Last week’s announcement that NASCAR-sanctioned racing would return to Rockingham Speedway was greeted warmly by officials in Richmond County, North Carolina, and by race fans that had fond memories of the track that provided some memorable moments before leaving the Sprint Cup and Nationwide Series schedule seven years ago.
Although the NASCAR Camping World Truck Series never competed at the tough Sandhills track, many observers believe Rockingham Speedway will be a perfect addition to the series next year. The track had a legacy of playing roles in deciding numerous championships over its NASCAR pre-departure history.
Long-time “bench racers” point to the 1984 Warner W. Hodgdon American 500 as an example of one of those highly memorable moments. It’s unlikely that Bill Elliott or Harry Gant will ever entirely forget that race, either.
October 21, 1984, marked the 28th race of 30 on that year’s schedule for NASCAR’s premier series.
Geoffrey Bodine put Rick Hendrick’s Northwestern Security Life Chevrolet on the pole, while Harry Melling’s Coors Ford was on the outside of the front row with Elliott at the wheel. Bodine led the first 32 laps before the first of 28 lead changes.
Over the final 200 laps, the race evolved into a battle between Elliott’s Thunderbird and Gant’s Skoal Bandit Chevrolet. It would turn out to be the most exciting finish to date for the track then known as North Carolina Motor Speedway as Elliott and Gant swapped the lead three times in the final two laps.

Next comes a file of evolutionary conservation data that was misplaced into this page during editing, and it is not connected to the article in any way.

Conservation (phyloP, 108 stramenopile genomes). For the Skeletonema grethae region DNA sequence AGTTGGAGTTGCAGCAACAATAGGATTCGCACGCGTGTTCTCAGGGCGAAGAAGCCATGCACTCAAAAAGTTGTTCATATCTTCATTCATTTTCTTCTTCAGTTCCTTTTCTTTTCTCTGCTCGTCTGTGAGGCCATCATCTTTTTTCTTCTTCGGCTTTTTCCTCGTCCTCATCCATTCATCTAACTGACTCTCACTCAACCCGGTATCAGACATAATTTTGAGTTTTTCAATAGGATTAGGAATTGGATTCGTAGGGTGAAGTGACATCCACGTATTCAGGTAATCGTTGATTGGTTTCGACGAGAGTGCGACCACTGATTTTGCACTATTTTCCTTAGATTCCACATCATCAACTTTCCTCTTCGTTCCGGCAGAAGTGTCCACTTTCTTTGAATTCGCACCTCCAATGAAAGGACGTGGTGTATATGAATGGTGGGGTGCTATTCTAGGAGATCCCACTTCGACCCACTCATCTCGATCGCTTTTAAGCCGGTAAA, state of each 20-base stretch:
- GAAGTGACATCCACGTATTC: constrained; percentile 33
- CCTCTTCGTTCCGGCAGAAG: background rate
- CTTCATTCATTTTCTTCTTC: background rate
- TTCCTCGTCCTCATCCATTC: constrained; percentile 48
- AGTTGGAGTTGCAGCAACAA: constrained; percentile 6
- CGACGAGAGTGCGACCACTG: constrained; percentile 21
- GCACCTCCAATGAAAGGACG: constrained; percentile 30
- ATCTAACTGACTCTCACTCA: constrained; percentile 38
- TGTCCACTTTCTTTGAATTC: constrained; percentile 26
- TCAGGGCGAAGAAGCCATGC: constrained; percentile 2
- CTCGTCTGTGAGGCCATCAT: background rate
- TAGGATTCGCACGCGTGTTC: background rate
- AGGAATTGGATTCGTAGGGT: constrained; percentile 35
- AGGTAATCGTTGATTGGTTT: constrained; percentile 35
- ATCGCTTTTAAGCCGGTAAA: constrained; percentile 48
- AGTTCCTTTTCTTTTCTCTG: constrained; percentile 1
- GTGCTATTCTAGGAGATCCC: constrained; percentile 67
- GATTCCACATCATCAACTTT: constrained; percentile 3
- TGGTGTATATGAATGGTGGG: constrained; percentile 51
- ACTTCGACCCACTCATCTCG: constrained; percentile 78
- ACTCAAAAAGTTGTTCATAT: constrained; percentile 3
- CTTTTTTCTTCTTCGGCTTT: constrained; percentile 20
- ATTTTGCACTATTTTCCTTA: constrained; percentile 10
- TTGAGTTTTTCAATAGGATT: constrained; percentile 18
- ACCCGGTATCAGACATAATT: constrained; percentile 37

When legendary Cup Series flagman Harold Kinder waved the white flag at lap 491, Gant was out front. Elliott caught Gant coming off the final turn and managed to make it to the finish line first . . . by a margin of one foot.
“If it’s by an inch or by a mile it doesn’t matter,” Elliott told MRN Radio pit reporter Ned Jarrett in Victory Lane. “I really don’t know what I could have done differently on that last lap. Harry (Gant) slid up a little bit and I was able to get back on the accelerator. I didn’t know if the old car had enough to get up off that corner, but it did.”
Elliott knew it was close.
“I knew it wasn’t much,” Elliott said, “but it was enough.”
It was Elliott’s third win of the 1984 season, but he left Rockingham still 218 points behind leader Terry Labonte with only two races remaining. Gant’s second-place finish left him 49 points behind Labonte, who would go on to capture the 1984 Winston Cup.(MRN Radio’s Steve Blevins on September 14, 2011 | 10:02 A.M. EST)